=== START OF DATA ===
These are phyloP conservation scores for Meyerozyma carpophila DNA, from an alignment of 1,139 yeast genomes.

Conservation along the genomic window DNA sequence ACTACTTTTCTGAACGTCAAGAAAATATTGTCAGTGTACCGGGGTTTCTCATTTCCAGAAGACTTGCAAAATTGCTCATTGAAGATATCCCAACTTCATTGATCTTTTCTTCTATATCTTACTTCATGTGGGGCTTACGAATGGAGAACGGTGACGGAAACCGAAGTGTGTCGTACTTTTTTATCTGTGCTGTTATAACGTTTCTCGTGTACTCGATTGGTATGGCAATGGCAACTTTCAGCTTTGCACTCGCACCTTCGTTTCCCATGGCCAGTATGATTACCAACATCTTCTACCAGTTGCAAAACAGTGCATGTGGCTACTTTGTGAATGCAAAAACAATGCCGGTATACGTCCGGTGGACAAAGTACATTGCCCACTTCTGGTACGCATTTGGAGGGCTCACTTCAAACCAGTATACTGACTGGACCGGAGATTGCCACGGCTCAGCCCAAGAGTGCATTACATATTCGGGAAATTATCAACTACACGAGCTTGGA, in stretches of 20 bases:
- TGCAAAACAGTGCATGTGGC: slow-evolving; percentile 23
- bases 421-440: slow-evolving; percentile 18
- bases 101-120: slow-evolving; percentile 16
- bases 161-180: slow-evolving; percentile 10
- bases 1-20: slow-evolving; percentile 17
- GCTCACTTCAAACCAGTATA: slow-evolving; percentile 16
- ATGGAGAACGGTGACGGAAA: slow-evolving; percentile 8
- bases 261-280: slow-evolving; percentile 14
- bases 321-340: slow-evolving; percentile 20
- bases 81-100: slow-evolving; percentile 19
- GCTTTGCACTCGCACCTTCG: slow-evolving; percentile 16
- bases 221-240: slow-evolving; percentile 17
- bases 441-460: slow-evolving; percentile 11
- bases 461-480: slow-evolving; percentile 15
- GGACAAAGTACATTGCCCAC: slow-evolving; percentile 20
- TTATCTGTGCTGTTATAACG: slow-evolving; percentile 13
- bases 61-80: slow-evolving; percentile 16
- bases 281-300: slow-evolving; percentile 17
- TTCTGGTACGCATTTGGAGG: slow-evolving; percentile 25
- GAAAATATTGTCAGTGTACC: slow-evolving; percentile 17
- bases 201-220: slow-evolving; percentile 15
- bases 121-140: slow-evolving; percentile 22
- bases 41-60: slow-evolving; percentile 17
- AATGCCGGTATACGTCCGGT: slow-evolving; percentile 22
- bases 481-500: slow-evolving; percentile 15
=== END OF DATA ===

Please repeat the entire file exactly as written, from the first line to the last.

These are phyloP conservation scores for Meyerozyma carpophila DNA, from an alignment of 1,139 yeast genomes.

Conservation along the genomic window DNA sequence ACTACTTTTCTGAACGTCAAGAAAATATTGTCAGTGTACCGGGGTTTCTCATTTCCAGAAGACTTGCAAAATTGCTCATTGAAGATATCCCAACTTCATTGATCTTTTCTTCTATATCTTACTTCATGTGGGGCTTACGAATGGAGAACGGTGACGGAAACCGAAGTGTGTCGTACTTTTTTATCTGTGCTGTTATAACGTTTCTCGTGTACTCGATTGGTATGGCAATGGCAACTTTCAGCTTTGCACTCGCACCTTCGTTTCCCATGGCCAGTATGATTACCAACATCTTCTACCAGTTGCAAAACAGTGCATGTGGCTACTTTGTGAATGCAAAAACAATGCCGGTATACGTCCGGTGGACAAAGTACATTGCCCACTTCTGGTACGCATTTGGAGGGCTCACTTCAAACCAGTATACTGACTGGACCGGAGATTGCCACGGCTCAGCCCAAGAGTGCATTACATATTCGGGAAATTATCAACTACACGAGCTTGGA, in stretches of 20 bases:
- TGCAAAACAGTGCATGTGGC: slow-evolving; percentile 23
- bases 421-440: slow-evolving; percentile 18
- bases 101-120: slow-evolving; percentile 16
- bases 161-180: slow-evolving; percentile 10
- bases 1-20: slow-evolving; percentile 17
- GCTCACTTCAAACCAGTATA: slow-evolving; percentile 16
- ATGGAGAACGGTGACGGAAA: slow-evolving; percentile 8
- bases 261-280: slow-evolving; percentile 14
- bases 321-340: slow-evolving; percentile 20
- bases 81-100: slow-evolving; percentile 19
- GCTTTGCACTCGCACCTTCG: slow-evolving; percentile 16
- bases 221-240: slow-evolving; percentile 17
- bases 441-460: slow-evolving; percentile 11
- bases 461-480: slow-evolving; percentile 15
- GGACAAAGTACATTGCCCAC: slow-evolving; percentile 20
- TTATCTGTGCTGTTATAACG: slow-evolving; percentile 13
- bases 61-80: slow-evolving; percentile 16
- bases 281-300: slow-evolving; percentile 17
- TTCTGGTACGCATTTGGAGG: slow-evolving; percentile 25
- GAAAATATTGTCAGTGTACC: slow-evolving; percentile 17
- bases 201-220: slow-evolving; percentile 15
- bases 121-140: slow-evolving; percentile 22
- bases 41-60: slow-evolving; percentile 17
- AATGCCGGTATACGTCCGGT: slow-evolving; percentile 22
- bases 481-500: slow-evolving; percentile 15